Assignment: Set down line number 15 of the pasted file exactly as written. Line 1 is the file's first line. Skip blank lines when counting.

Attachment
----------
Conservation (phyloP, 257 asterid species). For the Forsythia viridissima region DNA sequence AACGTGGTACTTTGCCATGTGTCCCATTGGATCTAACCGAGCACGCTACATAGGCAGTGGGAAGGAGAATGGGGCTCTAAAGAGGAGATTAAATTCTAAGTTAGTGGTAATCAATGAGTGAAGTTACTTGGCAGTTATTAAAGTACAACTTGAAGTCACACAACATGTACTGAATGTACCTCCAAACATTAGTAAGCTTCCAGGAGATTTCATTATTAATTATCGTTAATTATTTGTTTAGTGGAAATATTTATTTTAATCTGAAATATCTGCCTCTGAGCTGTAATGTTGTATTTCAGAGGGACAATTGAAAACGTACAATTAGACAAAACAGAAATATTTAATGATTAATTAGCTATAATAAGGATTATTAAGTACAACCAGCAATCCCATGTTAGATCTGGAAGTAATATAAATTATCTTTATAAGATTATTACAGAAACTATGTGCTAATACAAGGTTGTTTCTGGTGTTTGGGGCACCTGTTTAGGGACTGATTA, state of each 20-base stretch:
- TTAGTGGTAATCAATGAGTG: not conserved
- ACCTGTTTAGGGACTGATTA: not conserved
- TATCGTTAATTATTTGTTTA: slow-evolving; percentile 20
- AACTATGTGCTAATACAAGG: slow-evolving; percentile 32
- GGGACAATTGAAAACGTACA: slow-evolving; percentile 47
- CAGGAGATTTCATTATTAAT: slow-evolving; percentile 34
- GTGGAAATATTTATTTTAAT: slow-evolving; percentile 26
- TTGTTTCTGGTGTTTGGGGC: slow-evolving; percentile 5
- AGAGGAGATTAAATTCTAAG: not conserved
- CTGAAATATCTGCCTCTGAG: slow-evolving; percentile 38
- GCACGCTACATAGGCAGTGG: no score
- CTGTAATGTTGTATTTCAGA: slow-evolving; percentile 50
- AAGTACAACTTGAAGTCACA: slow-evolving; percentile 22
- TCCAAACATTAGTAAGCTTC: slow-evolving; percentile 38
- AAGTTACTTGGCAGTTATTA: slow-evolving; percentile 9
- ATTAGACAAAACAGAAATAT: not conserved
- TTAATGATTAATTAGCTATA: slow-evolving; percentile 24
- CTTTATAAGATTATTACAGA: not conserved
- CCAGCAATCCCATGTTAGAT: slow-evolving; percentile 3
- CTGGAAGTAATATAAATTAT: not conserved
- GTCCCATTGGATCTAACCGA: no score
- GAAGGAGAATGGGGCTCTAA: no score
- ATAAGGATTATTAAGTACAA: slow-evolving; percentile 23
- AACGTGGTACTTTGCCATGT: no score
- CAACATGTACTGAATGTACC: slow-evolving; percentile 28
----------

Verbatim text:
- TCCAAACATTAGTAAGCTTC: slow-evolving; percentile 38